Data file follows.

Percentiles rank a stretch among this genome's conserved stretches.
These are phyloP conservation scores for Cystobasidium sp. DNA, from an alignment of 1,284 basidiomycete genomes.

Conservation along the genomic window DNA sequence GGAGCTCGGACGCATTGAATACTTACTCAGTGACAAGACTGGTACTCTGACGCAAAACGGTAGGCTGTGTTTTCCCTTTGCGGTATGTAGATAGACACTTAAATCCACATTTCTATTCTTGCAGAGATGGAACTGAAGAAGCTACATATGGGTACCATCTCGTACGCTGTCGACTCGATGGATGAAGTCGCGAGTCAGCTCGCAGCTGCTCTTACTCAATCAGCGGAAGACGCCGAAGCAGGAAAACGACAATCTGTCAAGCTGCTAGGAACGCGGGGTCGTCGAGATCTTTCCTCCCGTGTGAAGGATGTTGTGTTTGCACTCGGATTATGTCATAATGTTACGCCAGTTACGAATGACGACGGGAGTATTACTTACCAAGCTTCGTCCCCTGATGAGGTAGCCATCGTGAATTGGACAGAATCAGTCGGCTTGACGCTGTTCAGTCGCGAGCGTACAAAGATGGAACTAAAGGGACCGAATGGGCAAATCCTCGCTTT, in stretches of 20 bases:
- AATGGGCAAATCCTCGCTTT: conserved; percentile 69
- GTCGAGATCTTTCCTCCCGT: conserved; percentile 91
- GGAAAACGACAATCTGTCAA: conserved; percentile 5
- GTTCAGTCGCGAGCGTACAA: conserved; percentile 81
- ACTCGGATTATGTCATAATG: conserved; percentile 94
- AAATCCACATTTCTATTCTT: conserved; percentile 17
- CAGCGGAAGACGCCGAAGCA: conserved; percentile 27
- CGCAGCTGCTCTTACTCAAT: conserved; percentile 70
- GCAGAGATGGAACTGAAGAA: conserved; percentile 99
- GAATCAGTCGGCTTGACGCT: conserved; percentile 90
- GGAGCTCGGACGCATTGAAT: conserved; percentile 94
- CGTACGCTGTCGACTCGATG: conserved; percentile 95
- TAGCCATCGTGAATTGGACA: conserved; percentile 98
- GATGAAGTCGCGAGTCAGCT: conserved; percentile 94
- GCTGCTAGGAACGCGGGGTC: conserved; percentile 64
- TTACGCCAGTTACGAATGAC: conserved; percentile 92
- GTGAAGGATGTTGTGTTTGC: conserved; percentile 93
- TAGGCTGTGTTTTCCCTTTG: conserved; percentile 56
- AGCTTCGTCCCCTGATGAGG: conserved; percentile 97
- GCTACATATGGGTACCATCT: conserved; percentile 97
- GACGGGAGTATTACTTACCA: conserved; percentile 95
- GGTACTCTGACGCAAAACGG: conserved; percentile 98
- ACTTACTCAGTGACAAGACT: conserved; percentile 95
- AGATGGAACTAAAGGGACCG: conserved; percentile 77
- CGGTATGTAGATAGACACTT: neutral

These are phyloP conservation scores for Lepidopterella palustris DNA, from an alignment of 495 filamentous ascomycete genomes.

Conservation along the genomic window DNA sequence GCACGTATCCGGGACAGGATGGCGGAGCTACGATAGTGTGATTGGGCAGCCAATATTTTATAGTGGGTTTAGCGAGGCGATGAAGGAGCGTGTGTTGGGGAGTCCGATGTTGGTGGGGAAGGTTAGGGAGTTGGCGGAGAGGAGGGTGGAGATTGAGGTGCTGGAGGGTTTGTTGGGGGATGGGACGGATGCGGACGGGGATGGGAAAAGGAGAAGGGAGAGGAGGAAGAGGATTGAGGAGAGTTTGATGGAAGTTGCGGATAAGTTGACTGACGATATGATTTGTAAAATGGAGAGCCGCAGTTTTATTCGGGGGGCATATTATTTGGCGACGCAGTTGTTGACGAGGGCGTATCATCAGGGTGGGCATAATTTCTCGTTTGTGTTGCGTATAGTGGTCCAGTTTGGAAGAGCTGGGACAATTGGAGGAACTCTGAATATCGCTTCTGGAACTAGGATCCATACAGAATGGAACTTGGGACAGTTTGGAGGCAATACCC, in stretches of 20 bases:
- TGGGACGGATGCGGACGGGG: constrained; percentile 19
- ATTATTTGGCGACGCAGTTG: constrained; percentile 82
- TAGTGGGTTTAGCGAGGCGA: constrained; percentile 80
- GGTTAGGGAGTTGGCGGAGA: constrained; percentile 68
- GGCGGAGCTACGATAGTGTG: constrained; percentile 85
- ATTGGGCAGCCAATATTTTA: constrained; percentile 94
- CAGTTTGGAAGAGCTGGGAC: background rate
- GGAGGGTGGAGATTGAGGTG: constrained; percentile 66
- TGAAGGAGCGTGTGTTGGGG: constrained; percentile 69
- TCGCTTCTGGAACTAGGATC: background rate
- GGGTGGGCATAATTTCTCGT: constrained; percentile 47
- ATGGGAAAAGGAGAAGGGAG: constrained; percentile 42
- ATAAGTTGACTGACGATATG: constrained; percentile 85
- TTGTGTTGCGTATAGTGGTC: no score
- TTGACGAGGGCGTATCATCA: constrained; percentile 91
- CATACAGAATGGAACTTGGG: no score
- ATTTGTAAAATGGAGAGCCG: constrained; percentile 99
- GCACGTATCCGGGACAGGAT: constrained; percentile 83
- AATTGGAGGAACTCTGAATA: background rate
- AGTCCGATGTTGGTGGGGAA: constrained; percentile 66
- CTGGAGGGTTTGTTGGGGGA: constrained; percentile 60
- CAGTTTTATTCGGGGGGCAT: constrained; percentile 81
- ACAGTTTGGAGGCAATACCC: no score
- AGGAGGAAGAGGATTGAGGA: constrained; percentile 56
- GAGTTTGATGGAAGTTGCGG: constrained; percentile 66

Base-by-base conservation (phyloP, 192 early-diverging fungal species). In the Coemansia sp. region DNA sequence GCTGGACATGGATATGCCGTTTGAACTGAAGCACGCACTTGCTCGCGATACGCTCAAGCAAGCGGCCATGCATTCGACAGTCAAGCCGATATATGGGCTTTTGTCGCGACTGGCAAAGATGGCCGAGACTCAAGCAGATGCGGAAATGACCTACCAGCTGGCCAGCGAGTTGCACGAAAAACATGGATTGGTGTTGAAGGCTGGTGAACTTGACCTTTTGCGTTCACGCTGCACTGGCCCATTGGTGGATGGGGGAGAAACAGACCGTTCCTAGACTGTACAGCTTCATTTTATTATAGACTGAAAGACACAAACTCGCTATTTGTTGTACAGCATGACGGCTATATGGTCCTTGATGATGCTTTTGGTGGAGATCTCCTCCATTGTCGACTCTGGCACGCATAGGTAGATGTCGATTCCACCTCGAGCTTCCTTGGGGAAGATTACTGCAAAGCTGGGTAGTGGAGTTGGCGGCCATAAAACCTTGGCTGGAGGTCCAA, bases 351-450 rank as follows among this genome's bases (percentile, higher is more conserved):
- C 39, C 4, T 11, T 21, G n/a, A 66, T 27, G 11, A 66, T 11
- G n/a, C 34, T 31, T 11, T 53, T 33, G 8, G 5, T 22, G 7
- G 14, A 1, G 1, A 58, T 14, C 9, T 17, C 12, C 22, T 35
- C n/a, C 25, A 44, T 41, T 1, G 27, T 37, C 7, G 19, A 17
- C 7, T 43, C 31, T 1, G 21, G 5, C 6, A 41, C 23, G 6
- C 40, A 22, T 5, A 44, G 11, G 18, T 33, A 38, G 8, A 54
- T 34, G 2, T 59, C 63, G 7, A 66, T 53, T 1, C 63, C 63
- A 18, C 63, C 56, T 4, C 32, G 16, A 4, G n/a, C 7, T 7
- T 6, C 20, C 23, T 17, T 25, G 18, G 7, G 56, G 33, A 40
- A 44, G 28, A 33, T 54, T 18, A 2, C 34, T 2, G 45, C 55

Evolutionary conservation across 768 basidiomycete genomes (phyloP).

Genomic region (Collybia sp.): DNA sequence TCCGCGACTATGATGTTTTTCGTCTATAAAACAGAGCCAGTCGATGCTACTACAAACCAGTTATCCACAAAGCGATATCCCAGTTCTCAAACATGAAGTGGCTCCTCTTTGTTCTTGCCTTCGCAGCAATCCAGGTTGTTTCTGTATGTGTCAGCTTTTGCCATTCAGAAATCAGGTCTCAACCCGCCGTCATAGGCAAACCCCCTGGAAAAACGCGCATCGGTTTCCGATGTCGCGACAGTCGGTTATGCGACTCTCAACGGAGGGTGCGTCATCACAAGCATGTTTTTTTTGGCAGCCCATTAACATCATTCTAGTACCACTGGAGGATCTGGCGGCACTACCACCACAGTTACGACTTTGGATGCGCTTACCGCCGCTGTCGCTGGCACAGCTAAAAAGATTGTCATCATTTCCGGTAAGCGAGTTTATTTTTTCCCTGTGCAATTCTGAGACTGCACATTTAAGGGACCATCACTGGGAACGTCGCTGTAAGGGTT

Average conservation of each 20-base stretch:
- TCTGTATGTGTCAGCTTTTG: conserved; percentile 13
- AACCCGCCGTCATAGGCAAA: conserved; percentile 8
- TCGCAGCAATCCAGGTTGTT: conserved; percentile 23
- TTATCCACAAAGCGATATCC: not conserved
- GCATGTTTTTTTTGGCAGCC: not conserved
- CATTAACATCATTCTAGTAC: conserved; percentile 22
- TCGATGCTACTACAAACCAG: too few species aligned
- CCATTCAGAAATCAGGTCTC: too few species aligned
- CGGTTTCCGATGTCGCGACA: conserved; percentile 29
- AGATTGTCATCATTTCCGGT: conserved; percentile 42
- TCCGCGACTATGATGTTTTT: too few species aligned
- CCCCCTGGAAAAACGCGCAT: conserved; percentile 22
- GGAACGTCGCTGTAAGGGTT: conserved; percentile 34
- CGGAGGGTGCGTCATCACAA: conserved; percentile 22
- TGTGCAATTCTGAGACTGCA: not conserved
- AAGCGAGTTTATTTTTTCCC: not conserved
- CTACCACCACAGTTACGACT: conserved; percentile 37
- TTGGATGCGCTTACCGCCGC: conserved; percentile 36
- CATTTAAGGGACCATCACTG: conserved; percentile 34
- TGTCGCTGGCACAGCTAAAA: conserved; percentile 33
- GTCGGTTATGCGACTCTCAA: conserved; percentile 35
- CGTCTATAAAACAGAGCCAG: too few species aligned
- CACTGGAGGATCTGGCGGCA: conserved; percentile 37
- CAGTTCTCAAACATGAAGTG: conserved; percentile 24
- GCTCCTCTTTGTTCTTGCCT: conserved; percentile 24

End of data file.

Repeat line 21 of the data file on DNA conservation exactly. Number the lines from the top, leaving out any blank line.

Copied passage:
- TAGGCTGTGTTTTCCCTTTG: conserved; percentile 56